1. I’ve never watched Forbidden Planet all the way through, even though that film’s Id Monster is crucial to my reading of The Shape / Michael Myers in John Carpenter’s Halloween.

  2. I’ve never seen The Red Shoes—widely regarded as one of the best British films ever made—because at one point in my life I deeply resented Martin Scorsese. Scorsese wisecracks in Roger Corman’s autobiography that

    There’s no such thing as studying film at NYU. At NYU they made you study Wild Strawberries. […] Every morning at NYU you had to light a candle to Ingmar Bergman.

    Well, Martin Scorsese was my film teachers’ Ingmar Bergman, and I got tired of lighting damned candles to him. Which meant that the artists Scorsese couldn’t stop being enthused about—Minelli, Pressburger & Powell—were dead to me. So, no Red Shoes.

  3. Okay, last confession, and this one is really painful for someone who claims to love B-Movies. I’ve…I’ve never seen The Rocky Horror Picture Show. When I was a teenager, I avoided it (for the same reasons that Wil Wheaton did). As I got older and become more of a film buff, it seemed as though I had to see it on a big screen, with a crowd, at midnight. And that still doesn’t appeal to me at all. So I still haven’t seen it.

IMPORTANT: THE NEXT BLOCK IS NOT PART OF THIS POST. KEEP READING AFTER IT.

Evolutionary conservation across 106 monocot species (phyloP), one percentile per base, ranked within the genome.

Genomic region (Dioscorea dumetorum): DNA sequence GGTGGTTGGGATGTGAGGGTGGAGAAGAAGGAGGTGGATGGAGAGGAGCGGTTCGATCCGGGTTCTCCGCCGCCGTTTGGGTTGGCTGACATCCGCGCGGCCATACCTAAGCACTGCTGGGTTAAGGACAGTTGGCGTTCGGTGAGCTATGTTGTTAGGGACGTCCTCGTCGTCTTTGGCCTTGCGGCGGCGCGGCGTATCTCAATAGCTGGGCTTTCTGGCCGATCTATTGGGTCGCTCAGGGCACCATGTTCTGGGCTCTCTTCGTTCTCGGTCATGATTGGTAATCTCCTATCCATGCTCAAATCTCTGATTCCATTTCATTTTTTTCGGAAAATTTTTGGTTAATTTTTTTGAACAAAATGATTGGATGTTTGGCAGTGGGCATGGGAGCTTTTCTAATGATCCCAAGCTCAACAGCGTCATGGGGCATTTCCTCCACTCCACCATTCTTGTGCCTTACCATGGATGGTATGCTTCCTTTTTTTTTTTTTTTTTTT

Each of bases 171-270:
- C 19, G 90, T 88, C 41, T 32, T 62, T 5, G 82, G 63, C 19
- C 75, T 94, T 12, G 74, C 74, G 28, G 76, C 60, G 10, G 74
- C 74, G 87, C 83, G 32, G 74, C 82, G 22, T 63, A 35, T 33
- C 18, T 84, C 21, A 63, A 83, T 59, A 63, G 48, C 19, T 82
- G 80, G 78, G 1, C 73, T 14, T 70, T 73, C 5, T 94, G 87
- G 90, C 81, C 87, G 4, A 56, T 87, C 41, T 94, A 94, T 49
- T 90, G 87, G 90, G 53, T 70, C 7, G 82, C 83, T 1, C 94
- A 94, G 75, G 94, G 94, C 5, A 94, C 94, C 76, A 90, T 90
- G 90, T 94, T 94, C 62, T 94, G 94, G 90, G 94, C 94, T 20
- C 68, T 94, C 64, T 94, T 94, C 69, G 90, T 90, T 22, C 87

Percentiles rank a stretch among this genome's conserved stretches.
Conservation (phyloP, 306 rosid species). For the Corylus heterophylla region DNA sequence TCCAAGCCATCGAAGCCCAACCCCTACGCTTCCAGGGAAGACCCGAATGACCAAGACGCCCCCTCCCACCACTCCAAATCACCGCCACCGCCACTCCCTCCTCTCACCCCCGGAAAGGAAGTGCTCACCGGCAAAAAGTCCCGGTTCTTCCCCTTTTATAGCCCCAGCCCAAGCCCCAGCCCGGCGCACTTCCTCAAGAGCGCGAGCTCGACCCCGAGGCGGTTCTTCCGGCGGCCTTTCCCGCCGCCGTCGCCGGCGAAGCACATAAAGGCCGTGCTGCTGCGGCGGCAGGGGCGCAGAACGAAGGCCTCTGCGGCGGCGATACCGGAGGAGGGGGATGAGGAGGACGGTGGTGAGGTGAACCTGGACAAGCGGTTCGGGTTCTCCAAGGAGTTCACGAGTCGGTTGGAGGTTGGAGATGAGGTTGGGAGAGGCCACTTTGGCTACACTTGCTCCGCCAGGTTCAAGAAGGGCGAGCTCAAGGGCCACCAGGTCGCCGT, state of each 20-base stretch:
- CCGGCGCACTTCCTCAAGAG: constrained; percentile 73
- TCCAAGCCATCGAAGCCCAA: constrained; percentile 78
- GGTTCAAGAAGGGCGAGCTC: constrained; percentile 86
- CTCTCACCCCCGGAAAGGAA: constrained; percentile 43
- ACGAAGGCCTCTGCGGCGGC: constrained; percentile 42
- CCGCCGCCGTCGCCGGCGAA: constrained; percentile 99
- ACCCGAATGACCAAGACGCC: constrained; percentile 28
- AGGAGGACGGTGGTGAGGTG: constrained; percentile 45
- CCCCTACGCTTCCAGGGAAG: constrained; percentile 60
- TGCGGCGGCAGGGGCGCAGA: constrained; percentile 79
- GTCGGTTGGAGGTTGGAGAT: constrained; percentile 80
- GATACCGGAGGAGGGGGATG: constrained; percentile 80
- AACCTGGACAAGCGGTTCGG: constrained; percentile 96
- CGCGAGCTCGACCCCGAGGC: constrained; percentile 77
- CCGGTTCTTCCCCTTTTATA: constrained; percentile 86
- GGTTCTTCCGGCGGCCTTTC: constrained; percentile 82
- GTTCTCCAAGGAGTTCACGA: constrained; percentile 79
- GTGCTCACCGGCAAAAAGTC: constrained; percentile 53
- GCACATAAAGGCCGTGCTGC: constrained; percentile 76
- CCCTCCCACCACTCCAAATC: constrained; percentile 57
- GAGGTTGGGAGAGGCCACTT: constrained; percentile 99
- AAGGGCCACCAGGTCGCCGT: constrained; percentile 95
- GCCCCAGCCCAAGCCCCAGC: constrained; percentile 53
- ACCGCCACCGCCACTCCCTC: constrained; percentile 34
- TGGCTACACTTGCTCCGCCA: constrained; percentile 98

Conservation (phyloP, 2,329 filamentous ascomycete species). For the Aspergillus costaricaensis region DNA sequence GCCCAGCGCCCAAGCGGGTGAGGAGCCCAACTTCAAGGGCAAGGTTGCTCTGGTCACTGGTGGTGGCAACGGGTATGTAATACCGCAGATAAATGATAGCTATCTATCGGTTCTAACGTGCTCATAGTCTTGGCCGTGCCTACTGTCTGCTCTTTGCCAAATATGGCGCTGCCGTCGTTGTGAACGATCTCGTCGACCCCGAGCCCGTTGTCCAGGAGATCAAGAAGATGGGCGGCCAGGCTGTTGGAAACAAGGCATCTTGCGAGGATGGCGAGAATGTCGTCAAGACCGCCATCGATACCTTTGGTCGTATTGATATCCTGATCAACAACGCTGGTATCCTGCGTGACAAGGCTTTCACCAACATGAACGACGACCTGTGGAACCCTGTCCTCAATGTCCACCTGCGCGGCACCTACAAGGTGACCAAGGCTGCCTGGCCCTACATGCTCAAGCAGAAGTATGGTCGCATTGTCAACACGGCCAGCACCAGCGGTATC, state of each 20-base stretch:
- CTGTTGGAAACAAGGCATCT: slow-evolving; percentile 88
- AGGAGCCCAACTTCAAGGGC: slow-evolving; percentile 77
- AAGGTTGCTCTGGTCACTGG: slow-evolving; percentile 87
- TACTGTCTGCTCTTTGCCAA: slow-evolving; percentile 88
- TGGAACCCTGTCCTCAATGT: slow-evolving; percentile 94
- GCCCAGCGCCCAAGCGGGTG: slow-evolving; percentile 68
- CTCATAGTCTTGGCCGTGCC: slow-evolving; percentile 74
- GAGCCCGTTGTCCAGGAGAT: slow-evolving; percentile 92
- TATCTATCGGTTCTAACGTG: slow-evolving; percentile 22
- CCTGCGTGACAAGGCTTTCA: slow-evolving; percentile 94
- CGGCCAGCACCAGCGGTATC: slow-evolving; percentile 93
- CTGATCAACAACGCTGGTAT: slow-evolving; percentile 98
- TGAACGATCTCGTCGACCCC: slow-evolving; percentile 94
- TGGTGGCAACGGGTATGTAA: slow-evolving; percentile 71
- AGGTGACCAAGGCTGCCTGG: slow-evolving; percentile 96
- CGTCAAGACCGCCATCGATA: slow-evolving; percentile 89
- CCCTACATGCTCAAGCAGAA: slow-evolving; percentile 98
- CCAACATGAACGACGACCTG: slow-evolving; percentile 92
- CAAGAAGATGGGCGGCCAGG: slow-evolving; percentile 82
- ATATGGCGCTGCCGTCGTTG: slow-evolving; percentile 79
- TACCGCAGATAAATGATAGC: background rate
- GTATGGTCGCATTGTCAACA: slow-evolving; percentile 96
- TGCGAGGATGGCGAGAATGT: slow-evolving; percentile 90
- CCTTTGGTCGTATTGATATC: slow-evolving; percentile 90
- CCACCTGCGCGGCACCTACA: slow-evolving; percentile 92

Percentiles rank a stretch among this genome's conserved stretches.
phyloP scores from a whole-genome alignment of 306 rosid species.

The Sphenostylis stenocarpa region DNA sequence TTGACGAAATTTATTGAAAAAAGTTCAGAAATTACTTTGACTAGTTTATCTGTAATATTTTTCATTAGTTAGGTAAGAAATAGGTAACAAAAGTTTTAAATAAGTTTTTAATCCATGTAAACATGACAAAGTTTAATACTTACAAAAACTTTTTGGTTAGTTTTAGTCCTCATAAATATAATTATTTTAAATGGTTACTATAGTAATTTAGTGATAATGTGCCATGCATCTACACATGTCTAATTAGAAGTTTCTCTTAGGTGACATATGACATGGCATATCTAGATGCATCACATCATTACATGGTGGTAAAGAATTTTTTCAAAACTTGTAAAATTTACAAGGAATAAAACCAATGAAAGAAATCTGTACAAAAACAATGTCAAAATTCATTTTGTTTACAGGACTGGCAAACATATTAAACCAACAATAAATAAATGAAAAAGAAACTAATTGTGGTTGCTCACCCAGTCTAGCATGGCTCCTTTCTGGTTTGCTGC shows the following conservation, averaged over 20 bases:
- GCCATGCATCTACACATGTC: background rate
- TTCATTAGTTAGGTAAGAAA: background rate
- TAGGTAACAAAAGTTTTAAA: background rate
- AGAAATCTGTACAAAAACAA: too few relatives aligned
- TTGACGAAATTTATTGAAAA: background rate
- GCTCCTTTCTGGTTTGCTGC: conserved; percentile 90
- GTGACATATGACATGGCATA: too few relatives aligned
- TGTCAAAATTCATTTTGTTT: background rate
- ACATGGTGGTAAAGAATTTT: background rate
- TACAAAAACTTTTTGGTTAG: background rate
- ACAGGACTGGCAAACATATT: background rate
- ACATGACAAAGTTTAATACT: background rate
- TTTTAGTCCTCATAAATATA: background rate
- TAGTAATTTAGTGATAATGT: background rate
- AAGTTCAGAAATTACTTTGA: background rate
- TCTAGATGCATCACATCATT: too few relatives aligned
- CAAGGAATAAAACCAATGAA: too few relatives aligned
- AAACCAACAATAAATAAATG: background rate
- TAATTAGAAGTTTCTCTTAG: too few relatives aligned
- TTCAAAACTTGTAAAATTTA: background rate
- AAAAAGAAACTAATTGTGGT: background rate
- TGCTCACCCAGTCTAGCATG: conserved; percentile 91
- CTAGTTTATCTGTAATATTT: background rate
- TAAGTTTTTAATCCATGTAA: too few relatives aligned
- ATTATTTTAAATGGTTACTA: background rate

A bad week for screenwriters

  1. Budd Schulberg (1914–2009).
  2. Blake Snyder (1957–2009).
  3. John Hughes (1950–2009).

Budd Schulberg (On the Waterfront) and Blake Snyder (Stop! Or My Mom Will Shoot) were very different writers, but each was a craftsman with a family history in showbiz. (Schulberg was the son of a studio head; Snyder did voice work as a child for his father’s Roger Ramjet cartoons.)

For what it’s worth, my favorite Schulberg book is The Disenchanted, a roman à clef based on F. Scott Fitzgerald and Schulberg himself. Among other great bits, there’s an amazing drunken stream-of-consciousness “appreciation” of Charlie Chaplin’s man-child film persona by the Fitzgerald character. (Ironically, the novel plays out rather like Chaplin’s own later film Limelight.)